A part of the Department's Graduate Studies Colloquium series
It is commonly held that the 1920s was the era of the crowd. While this is certainly true, it is usually not recognized that crowds were of differing kinds. The study of interwar ideas of ‘the masses’ has often been reduced to a study of fascism, just as fascism has often been explained as a crowd phenomenon. But to enter the cultural landscape of interwar Germany and Austria is to encounter competing representations of the people and the masses, and this indicates a lack of consensus concerning the right way to represent the social body. No single system of representation enjoys broad legitimacy. Hence the uncanny ambiguity of the Weimar masses. They are present in every pore of society but lack Gestalt. An understanding of this phenomenon cannot limit itself to the explicit theories of crowd behavior and mass society formulated in the period. Rather, it must mine the cultural and aesthetic sphere, in which the masses were addressed through the new ”mass media,” and new forms of art, cinema, architecture, literature, and theater. This talk will propose a concept of representation (first developed in my previous book A Brief History of the Masses) that relates aesthetic representations of society to political ones. Such a perspective will demonstrate that ‘the masses’ reveal the eternal problem of democracy, as pertinent today as it was in interwar Europe. Buried inside each idea of the mass is not necessarily a fascist, communist, or totalitarian kernel, but simply an idea on how to represent society, how to channel socially significant passions into adequate political, cultural, and aesthetic forms. Some final remarks will relate this history to current emergences of democratic mass movements and social unrest.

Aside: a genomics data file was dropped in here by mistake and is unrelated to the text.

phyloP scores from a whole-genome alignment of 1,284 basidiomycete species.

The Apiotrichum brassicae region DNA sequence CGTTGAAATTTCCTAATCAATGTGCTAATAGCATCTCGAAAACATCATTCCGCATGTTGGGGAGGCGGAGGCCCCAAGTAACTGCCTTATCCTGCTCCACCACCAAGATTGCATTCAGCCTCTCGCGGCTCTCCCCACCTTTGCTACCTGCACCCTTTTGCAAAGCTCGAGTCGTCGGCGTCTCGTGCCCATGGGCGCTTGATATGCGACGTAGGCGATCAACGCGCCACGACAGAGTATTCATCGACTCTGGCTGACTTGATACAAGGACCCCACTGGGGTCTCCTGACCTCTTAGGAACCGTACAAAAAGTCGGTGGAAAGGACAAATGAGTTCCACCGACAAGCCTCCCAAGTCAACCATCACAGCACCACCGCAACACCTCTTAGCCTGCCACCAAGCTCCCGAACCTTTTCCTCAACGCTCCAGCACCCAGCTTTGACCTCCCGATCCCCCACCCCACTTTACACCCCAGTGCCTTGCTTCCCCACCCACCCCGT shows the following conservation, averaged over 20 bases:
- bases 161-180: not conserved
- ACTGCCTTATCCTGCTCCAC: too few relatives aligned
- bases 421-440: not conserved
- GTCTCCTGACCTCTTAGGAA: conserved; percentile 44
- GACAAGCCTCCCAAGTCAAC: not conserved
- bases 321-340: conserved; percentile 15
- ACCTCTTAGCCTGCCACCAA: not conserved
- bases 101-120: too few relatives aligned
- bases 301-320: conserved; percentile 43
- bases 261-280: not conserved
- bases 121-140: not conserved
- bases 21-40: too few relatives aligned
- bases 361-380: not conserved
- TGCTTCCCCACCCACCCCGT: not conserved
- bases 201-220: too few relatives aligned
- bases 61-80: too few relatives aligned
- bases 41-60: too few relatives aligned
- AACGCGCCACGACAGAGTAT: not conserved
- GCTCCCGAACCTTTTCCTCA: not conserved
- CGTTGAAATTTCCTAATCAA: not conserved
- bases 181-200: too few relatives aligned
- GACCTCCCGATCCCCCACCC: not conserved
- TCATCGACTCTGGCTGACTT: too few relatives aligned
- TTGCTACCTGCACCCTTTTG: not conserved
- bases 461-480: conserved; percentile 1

About the speaker:
Stefan Jonsson is a writer and critic and professor of ethnic studies at the Institute for Research on Migration, Ethnicity and Society (REMESO), Linköping University, Sweden. He has written extensively on European modernity and modernism, colonial history and postcolonial theory, racism, multiculturalism and globalization. Crowds and Democracy: The Idea and Image of the Masses from Revolution to Fascism is just published by Columbia University Press, following his A Brief History of the Masses: Three Revolutions (2008). He was a visiting professor at University of Michigan’s department of Germanic languages and literatures in 2006.